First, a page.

Thursday, May 30, 2013

#1,018. Superman (1978)

Directed By: Richard Donner

Starring: Marlon Brando, Gene Hackman, Christopher Reeve

Tag line: "You'll believe a man can fly"

Trivia: For his portrayal of Clark Kent, Christopher Reeve based the performance on Cary Grant's character in Bringing Up Baby

With all due respect to George Reeves, Brandon Routh, and Henry Cavill, there is only one Superman, and his name was Christopher Reeve.

Directed by Richard Donner, 1978’s Superman takes us back to the beginning, when Jor-el (Marlon Brando), certain that his home planet of Krypton was facing imminent destruction, loaded his infant son into a crystal spaceship and sent him hurtling towards Earth. There, the boy was found and adopted by John (Glenn Ford) and Martha Kent (Phyllis Thaxter), who gave him the name “Clark” (played as a teen by Jeff East), and, despite his incredible strength and agility, raised him to be a model citizen. 

Once grown, Clark (Reeve) makes his way to Metropolis, where he he is hired by Perry White (Jackie Cooper) to work as a reporter for the Daily Planet, where he shares an office with tough-as-nails journalist Lois Lane (Margot Kidder). 

Convinced he’s on earth for a reason, Clark also spends a great deal of time as his alter-ego, Superman, watching over the city to keep its citizens safe. When arch-criminal Lex Luthor (Gene Hackman) unleashes his plan to destroy the U.S. West Coast, Superman springs into action, working quickly to save the lives of millions of innocent people.

Physically, Reeve, with his square jaw and clean-cut features, was the perfect Superman, yet, aside from merely looking the part, he also infused the character with the perfect blend of strength and humility. He is convincing in the action scenes (late in the movie, there’s a tremendous sequence where he saves a train that’s about to derail), and when, during his dinner date with Lois Lane, Superman tells her “I never lie”, we believe him. We even catch a glimpse of what happens when Superman is pushed to his breaking point (without going into spoilers, there’s a moment towards the end of the film where Superman lets out an angry cry, which, in all honesty, scared the shit out of me when I was a kid). 

Reeve gave a number of solid performances throughout his career. He was excellent in Sidney Lumet’s underrated 1982 movie Deathtrap and was perhaps the best thing about Somewhere in Time. But as he proves time and again throughout this 1978 film, Superman was the role he was born to play.

From start to finish, Superman is a terrific motion picture. Its rousing score is one of composer John Williams' best (not to mention my all-time favorite), and John Barry's production design is extraordinary; Krypton is wonderfully realized, an advanced civilization existing in the ice and snow, a look that’s repeated just as well later in the movie when Superman “finds” his fortress of solitude. As for the supporting players, Hackman is both menacing and hilarious as Lex Luthor, and Margot Kidder’s Lois Lane is wonderfully persistent, yet also lets her romantic side shine through whenever Superman is around. Hell, I even love the design of the film’s opening credits!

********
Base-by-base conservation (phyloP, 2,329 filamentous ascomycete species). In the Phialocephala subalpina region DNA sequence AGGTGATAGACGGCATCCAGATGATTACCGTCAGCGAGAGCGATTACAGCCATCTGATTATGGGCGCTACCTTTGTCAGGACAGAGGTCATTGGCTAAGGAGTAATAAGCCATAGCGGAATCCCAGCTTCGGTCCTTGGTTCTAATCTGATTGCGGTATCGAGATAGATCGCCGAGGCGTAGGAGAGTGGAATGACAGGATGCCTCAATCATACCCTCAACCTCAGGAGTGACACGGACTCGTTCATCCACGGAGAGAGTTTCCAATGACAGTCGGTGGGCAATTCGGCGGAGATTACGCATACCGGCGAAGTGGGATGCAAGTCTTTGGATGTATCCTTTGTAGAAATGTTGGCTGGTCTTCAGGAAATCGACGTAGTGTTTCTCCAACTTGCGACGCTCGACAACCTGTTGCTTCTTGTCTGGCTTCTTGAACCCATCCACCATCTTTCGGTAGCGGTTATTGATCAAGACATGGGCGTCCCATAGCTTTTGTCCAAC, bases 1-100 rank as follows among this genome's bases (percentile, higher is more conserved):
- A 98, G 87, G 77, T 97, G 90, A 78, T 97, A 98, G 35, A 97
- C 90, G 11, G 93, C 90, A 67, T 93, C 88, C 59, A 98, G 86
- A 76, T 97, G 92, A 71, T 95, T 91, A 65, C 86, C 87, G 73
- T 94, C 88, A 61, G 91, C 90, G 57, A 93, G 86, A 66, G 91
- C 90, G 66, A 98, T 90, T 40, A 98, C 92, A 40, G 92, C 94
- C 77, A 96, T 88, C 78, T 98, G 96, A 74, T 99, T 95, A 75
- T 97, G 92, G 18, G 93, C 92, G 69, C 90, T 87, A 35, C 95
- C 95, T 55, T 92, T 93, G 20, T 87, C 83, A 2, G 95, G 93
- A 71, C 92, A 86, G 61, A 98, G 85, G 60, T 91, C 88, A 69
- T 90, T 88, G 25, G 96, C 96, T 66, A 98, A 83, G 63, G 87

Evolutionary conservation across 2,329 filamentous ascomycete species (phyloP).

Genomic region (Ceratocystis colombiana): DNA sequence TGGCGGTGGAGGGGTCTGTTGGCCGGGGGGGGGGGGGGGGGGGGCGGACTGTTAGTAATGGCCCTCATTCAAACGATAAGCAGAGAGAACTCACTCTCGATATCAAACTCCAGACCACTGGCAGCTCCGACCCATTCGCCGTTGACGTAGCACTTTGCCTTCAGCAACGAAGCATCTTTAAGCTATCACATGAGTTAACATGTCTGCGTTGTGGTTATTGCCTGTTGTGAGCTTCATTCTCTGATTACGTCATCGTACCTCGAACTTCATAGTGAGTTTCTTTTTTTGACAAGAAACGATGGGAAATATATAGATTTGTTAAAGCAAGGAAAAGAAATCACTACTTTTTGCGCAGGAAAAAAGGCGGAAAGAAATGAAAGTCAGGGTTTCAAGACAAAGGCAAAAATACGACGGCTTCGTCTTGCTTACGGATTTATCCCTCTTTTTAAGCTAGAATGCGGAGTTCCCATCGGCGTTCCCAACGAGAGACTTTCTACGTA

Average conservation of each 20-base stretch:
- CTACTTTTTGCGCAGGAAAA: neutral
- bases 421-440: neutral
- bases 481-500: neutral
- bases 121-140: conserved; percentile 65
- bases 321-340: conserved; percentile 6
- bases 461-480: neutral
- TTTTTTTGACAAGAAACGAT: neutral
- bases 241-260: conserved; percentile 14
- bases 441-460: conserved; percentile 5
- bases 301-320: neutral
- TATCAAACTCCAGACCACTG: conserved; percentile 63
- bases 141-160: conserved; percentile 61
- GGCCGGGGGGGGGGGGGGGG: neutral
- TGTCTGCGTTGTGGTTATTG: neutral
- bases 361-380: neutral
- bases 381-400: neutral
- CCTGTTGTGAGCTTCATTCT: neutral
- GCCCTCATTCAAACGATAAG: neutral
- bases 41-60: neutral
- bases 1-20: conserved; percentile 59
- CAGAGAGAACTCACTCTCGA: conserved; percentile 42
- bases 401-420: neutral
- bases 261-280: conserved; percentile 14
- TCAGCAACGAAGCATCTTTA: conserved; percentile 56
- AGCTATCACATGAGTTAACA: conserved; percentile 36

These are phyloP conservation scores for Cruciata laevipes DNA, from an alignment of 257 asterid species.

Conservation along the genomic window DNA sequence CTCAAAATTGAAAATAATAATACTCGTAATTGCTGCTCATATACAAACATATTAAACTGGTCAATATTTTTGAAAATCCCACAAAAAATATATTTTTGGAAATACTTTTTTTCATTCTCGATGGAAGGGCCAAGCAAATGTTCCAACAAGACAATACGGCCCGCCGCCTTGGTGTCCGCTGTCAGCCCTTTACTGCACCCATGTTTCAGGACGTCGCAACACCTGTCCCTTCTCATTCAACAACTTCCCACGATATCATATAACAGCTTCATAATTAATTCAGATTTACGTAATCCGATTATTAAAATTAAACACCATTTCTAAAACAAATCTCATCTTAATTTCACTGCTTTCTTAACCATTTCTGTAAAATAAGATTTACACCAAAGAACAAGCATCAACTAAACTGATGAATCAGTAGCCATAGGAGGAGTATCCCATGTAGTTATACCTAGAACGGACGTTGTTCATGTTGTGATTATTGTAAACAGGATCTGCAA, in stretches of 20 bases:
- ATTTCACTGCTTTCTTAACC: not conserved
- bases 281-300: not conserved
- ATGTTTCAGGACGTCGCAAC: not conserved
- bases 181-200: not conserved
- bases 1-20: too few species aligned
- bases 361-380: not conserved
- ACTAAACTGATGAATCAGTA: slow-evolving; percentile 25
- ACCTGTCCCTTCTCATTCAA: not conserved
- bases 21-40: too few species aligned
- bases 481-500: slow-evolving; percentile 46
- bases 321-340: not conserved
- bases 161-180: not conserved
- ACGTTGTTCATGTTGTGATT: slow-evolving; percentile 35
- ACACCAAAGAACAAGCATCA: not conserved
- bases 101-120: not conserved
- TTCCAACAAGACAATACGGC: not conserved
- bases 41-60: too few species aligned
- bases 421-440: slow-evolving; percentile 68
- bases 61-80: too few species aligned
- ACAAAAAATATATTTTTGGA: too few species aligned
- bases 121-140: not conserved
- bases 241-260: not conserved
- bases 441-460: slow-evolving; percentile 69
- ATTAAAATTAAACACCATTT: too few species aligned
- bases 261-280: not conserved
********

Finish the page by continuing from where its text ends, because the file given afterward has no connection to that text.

But when I think of Superman, the image that immediately pops into my head is that of Christopher Reeve flying through the air. He made this bigger-than-life character his own, and for an entire generation, he was, and always will be, Superman.

1 comment:

Jamie said...

Hi @Jamie_Dodger here.

This is the first film after Return Of The Jedi I started obsessing over and that was mainly down to me meeting my friend James back in nursery school.He adored everything about the film (and Christopher Reeve) and it rubbed off on me. I remember hours of playing Superman as little kids. The only down part for me at the time was I always had to be Lex Luthor to his Superman lol! Nice memories, unfortunately James passed away a few years ago but because of him my love for everything Superman continues and will carry on I imagine until I am telling my great grand kids that the cartoon "Superman 3000" isn't a patch on the Superman in my day.So anyway, Superman The Movie. There is no way I will ever get bored of this film.Marlon Brando has me from the moment he appears on the screen as Jor-El and condemns Zod and co to the Phantom Zone. I know at the time he got paid a stupid amount of money for his small amount of screen time but I think he is definitely worth it. The scenes with him in have always left a lasting impression with me.Christopher Reeve himself will always be my Superman. His portray of Clark Kent has is touching and he does such a good job in the first film. His Superman is the best and although in later films I think he lost his way a bit (I'll save that though for now) he shines here.One scene that sticks in my head is the one with a young Clark after Jonathan dies and he says - "All those powers. And I couldn't even save him"Chokes me up every time and funny enough doesn't feature Reeve (well, his voice is in it).Margot Kidder is stunning as Lois Lane. I've often wondered if Teri Hatcher based her Lois on Margot Kidders version from the first film? I think there are a few similarities.My favourite scene with her is the first time she meets Superman and nose dives down the side of the building after falling from the helicopter.The scene with her during the earthquake and when Superman loses it used to scare me as a child.Gene Hackman is 100% quality as Lex Luthor. I've said before he is my absolute favourite apart from maybe John Shea who even I'll admit is a close second when it comes to playing Luthor.A wonderful film.